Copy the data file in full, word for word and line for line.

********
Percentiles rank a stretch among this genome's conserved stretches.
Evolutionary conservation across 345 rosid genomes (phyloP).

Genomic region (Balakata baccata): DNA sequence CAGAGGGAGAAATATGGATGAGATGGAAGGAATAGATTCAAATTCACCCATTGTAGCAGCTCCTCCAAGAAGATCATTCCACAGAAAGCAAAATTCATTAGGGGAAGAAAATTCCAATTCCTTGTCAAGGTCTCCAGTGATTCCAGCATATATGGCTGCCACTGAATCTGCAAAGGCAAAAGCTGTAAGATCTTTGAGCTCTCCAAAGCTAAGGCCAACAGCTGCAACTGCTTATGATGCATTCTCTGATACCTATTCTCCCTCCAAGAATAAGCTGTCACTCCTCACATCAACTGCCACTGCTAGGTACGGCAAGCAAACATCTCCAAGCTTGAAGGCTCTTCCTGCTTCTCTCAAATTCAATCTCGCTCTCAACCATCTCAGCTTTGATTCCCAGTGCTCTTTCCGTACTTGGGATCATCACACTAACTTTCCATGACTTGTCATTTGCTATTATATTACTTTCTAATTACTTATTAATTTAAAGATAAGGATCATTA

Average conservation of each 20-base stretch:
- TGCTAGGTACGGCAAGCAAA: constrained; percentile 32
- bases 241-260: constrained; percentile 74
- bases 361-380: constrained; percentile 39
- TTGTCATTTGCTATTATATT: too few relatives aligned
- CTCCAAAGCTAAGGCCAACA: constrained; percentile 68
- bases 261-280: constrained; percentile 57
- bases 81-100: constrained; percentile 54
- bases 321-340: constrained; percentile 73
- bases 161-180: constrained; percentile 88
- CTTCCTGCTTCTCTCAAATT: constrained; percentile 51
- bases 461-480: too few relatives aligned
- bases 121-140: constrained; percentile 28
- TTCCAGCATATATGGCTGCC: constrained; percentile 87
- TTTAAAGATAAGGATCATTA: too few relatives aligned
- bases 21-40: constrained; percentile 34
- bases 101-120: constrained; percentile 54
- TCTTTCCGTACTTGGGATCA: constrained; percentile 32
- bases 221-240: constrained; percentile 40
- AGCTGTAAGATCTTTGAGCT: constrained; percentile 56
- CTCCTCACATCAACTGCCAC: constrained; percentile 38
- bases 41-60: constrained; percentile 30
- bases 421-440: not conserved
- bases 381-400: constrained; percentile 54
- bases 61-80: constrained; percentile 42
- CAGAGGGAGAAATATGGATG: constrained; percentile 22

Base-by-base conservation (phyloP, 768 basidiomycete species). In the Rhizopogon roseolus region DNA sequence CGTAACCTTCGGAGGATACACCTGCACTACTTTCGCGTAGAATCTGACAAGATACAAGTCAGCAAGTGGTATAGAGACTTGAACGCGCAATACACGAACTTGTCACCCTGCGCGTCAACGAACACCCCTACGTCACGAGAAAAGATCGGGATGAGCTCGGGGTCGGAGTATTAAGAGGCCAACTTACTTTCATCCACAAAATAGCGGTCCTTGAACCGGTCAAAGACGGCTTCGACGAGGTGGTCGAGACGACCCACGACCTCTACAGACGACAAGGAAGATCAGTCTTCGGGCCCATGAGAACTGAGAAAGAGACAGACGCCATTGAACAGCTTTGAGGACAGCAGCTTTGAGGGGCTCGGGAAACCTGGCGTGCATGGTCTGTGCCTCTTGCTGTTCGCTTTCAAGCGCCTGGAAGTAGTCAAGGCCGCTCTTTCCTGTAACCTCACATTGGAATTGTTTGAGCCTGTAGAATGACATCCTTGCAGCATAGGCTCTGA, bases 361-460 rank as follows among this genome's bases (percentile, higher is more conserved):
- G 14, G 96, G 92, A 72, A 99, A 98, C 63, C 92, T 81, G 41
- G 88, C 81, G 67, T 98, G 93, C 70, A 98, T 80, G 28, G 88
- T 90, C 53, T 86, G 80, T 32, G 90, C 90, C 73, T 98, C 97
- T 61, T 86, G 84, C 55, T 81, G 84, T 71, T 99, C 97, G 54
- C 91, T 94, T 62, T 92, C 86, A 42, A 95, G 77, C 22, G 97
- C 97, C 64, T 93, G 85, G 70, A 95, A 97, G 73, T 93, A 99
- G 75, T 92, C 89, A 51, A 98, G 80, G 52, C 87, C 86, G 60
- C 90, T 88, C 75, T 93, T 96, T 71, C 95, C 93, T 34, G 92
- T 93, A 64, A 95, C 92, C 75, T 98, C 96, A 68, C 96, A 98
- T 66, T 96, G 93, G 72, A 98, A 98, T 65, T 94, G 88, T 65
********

Percentiles rank a stretch among this genome's conserved stretches.
Evolutionary conservation across 345 rosid genomes (phyloP).

Genomic region (Balakata baccata): DNA sequence CAGAGGGAGAAATATGGATGAGATGGAAGGAATAGATTCAAATTCACCCATTGTAGCAGCTCCTCCAAGAAGATCATTCCACAGAAAGCAAAATTCATTAGGGGAAGAAAATTCCAATTCCTTGTCAAGGTCTCCAGTGATTCCAGCATATATGGCTGCCACTGAATCTGCAAAGGCAAAAGCTGTAAGATCTTTGAGCTCTCCAAAGCTAAGGCCAACAGCTGCAACTGCTTATGATGCATTCTCTGATACCTATTCTCCCTCCAAGAATAAGCTGTCACTCCTCACATCAACTGCCACTGCTAGGTACGGCAAGCAAACATCTCCAAGCTTGAAGGCTCTTCCTGCTTCTCTCAAATTCAATCTCGCTCTCAACCATCTCAGCTTTGATTCCCAGTGCTCTTTCCGTACTTGGGATCATCACACTAACTTTCCATGACTTGTCATTTGCTATTATATTACTTTCTAATTACTTATTAATTTAAAGATAAGGATCATTA

Average conservation of each 20-base stretch:
- TGCTAGGTACGGCAAGCAAA: constrained; percentile 32
- bases 241-260: constrained; percentile 74
- bases 361-380: constrained; percentile 39
- TTGTCATTTGCTATTATATT: too few relatives aligned
- CTCCAAAGCTAAGGCCAACA: constrained; percentile 68
- bases 261-280: constrained; percentile 57
- bases 81-100: constrained; percentile 54
- bases 321-340: constrained; percentile 73
- bases 161-180: constrained; percentile 88
- CTTCCTGCTTCTCTCAAATT: constrained; percentile 51
- bases 461-480: too few relatives aligned
- bases 121-140: constrained; percentile 28
- TTCCAGCATATATGGCTGCC: constrained; percentile 87
- TTTAAAGATAAGGATCATTA: too few relatives aligned
- bases 21-40: constrained; percentile 34
- bases 101-120: constrained; percentile 54
- TCTTTCCGTACTTGGGATCA: constrained; percentile 32
- bases 221-240: constrained; percentile 40
- AGCTGTAAGATCTTTGAGCT: constrained; percentile 56
- CTCCTCACATCAACTGCCAC: constrained; percentile 38
- bases 41-60: constrained; percentile 30
- bases 421-440: not conserved
- bases 381-400: constrained; percentile 54
- bases 61-80: constrained; percentile 42
- CAGAGGGAGAAATATGGATG: constrained; percentile 22

Base-by-base conservation (phyloP, 768 basidiomycete species). In the Rhizopogon roseolus region DNA sequence CGTAACCTTCGGAGGATACACCTGCACTACTTTCGCGTAGAATCTGACAAGATACAAGTCAGCAAGTGGTATAGAGACTTGAACGCGCAATACACGAACTTGTCACCCTGCGCGTCAACGAACACCCCTACGTCACGAGAAAAGATCGGGATGAGCTCGGGGTCGGAGTATTAAGAGGCCAACTTACTTTCATCCACAAAATAGCGGTCCTTGAACCGGTCAAAGACGGCTTCGACGAGGTGGTCGAGACGACCCACGACCTCTACAGACGACAAGGAAGATCAGTCTTCGGGCCCATGAGAACTGAGAAAGAGACAGACGCCATTGAACAGCTTTGAGGACAGCAGCTTTGAGGGGCTCGGGAAACCTGGCGTGCATGGTCTGTGCCTCTTGCTGTTCGCTTTCAAGCGCCTGGAAGTAGTCAAGGCCGCTCTTTCCTGTAACCTCACATTGGAATTGTTTGAGCCTGTAGAATGACATCCTTGCAGCATAGGCTCTGA, bases 361-460 rank as follows among this genome's bases (percentile, higher is more conserved):
- G 14, G 96, G 92, A 72, A 99, A 98, C 63, C 92, T 81, G 41
- G 88, C 81, G 67, T 98, G 93, C 70, A 98, T 80, G 28, G 88
- T 90, C 53, T 86, G 80, T 32, G 90, C 90, C 73, T 98, C 97
- T 61, T 86, G 84, C 55, T 81, G 84, T 71, T 99, C 97, G 54
- C 91, T 94, T 62, T 92, C 86, A 42, A 95, G 77, C 22, G 97
- C 97, C 64, T 93, G 85, G 70, A 95, A 97, G 73, T 93, A 99
- G 75, T 92, C 89, A 51, A 98, G 80, G 52, C 87, C 86, G 60
- C 90, T 88, C 75, T 93, T 96, T 71, C 95, C 93, T 34, G 92
- T 93, A 64, A 95, C 92, C 75, T 98, C 96, A 68, C 96, A 98
- T 66, T 96, G 93, G 72, A 98, A 98, T 65, T 94, G 88, T 65